Discourses of sustainability and imperial modes of food provision: agri-food-businesses and consumers in Germany

It is widely accepted that overcoming the social-ecological crises we face requires major changes to the food system. However, opinions diverge on the question whether those ’great efforts’ towards sustainability require systemic changes or merely systematic ones. Drawing upon Brand and Wissen’s concept of "imperial modes of living", we ask whether the lively debates about sustainability and ’ethical’ consumption among producers and consumers in Germany are far reaching enough to sufficiently reduce the imperial weight on the environment and other human and nonhuman animals.

By combining discourse analysis of agri-food businesses’ sustainability reports with narrative consumer interviews, we examine understandings of sustainability in discourses concerning responsible food provision and shed light on how those discourses are inscribed in consumers’ everyday food practices. We adopt Ehgartner’s discursive frames of ’consumer sovereignty’, ’economic rationality’, and ’stewardship’ to illustrate our findings, and add a fourth one of ’legitimacy’.

Constituting the conditions under which food-related themes become sustainability issues, these frames help businesses to (1) individualise the responsibility to enact changes, (2) tie efforts towards sustainability to financial profits, (3) subject people and nature to the combination of care and control, and (4) convey legitimacy through scientific authority.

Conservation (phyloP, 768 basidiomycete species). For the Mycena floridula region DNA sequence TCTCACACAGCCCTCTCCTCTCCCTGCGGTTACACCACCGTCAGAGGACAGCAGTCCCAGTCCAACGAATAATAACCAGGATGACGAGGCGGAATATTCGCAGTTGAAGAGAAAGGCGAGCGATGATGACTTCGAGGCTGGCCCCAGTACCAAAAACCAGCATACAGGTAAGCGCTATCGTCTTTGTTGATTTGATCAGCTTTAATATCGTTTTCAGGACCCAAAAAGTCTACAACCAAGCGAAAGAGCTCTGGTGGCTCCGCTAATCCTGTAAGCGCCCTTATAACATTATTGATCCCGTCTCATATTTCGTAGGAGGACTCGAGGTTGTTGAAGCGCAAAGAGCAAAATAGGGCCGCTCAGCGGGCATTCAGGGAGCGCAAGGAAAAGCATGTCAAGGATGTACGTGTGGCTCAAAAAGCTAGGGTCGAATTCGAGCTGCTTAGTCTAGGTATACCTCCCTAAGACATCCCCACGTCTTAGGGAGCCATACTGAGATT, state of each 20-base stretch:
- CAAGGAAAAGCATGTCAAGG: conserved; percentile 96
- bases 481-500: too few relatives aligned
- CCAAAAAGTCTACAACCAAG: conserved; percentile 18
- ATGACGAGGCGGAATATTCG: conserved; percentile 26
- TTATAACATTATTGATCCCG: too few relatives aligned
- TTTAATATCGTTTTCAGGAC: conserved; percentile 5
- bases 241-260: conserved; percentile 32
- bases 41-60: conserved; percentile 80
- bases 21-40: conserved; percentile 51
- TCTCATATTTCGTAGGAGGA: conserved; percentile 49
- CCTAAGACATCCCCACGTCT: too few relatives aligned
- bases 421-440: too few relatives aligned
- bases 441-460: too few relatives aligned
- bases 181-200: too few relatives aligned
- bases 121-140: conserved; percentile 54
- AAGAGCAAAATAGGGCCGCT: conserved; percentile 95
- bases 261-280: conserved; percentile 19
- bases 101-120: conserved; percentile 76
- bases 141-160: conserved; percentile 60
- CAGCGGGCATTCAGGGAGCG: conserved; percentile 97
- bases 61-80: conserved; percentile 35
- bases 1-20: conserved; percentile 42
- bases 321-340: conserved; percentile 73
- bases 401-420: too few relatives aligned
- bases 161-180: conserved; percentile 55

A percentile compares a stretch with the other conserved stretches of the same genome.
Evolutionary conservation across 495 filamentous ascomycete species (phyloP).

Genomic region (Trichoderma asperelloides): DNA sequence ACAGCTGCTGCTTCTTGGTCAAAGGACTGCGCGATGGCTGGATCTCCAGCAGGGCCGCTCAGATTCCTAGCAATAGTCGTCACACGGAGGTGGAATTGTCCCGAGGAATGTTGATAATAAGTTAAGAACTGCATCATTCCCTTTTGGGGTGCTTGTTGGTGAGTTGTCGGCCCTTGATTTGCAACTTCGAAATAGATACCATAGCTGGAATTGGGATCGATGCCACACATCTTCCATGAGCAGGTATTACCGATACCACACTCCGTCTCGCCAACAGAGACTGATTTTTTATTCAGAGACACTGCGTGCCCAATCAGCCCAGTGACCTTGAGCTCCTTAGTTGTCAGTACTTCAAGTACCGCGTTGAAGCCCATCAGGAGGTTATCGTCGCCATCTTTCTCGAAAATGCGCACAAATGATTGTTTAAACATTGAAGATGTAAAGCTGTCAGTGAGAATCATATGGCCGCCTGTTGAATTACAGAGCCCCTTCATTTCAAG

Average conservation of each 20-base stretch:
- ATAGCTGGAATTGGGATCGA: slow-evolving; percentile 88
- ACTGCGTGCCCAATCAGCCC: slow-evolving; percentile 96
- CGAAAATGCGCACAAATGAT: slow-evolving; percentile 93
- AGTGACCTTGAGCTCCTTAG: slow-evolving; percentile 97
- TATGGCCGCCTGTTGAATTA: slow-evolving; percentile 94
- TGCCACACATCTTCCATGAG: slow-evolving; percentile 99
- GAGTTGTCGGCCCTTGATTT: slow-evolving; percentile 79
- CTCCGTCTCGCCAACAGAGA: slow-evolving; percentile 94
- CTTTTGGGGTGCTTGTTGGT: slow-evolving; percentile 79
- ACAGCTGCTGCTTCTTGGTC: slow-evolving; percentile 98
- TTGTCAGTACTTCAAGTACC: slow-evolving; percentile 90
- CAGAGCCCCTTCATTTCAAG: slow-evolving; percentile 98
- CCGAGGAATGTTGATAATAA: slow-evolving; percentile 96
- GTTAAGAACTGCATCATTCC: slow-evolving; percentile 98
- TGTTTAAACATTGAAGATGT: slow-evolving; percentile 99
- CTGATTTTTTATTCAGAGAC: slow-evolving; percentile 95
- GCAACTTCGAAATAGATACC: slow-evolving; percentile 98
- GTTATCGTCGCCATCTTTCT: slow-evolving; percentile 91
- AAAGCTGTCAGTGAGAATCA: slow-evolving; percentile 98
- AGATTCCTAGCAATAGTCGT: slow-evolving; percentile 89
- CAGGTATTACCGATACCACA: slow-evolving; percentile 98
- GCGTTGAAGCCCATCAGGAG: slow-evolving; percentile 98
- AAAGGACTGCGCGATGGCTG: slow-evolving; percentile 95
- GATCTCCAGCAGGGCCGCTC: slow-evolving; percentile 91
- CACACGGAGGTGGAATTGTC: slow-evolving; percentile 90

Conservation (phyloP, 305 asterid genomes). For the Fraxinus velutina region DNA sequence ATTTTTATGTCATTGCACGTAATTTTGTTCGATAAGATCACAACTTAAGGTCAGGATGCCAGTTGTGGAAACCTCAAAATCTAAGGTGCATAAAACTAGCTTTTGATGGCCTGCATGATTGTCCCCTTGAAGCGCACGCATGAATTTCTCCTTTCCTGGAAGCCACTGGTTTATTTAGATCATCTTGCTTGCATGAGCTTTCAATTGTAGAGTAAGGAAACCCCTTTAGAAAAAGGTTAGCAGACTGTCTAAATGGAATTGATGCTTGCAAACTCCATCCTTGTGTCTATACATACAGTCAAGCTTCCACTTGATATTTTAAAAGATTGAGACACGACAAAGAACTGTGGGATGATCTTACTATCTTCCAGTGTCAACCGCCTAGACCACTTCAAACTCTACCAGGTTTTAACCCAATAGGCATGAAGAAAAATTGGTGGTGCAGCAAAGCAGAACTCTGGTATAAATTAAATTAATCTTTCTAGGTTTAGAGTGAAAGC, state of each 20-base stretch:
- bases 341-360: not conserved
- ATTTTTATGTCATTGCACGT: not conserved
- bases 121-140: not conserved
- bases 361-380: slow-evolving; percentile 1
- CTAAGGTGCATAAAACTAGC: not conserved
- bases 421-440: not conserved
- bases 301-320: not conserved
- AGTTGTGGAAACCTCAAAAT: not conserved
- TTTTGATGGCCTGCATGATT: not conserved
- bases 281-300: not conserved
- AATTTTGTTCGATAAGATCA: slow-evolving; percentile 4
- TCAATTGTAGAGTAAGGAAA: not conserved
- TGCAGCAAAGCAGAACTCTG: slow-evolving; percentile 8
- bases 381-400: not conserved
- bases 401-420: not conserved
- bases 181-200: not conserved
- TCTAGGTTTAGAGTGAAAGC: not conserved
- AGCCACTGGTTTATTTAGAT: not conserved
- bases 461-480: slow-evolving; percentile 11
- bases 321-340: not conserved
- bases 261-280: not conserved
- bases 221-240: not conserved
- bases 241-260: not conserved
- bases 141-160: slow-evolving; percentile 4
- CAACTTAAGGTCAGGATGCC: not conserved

We discuss how these frames, mirrored in some consumer narratives, work to sideline deeper engagement with ecological sustainability and social justice, and how they brush aside the desires of some ostensibly ’sovereign’ consumers to overcome imperial modes of food provision through much more far reaching, systemic changes. Finally, we reflect on possible paths towards a de-imperialised food system.

Steffen would like to mention that whilst this paper derives from his work with colleagues at the University of Graz, Austria and uses empirical data from Germany, a lot of SCI-DNA is involved in this paper. Mat Paterson and Ulrike Ehgartner have provided very helpful comments on earlier drafts and the paper draws conceptually on insights from Ulrike’s PhD thesis (and slightly extends them). We also draw upon Dan Welch’s and Alan Warde’s recent reflections on "renewing theories of practice" in Cultural Sociology.

The full article can be accessed here.

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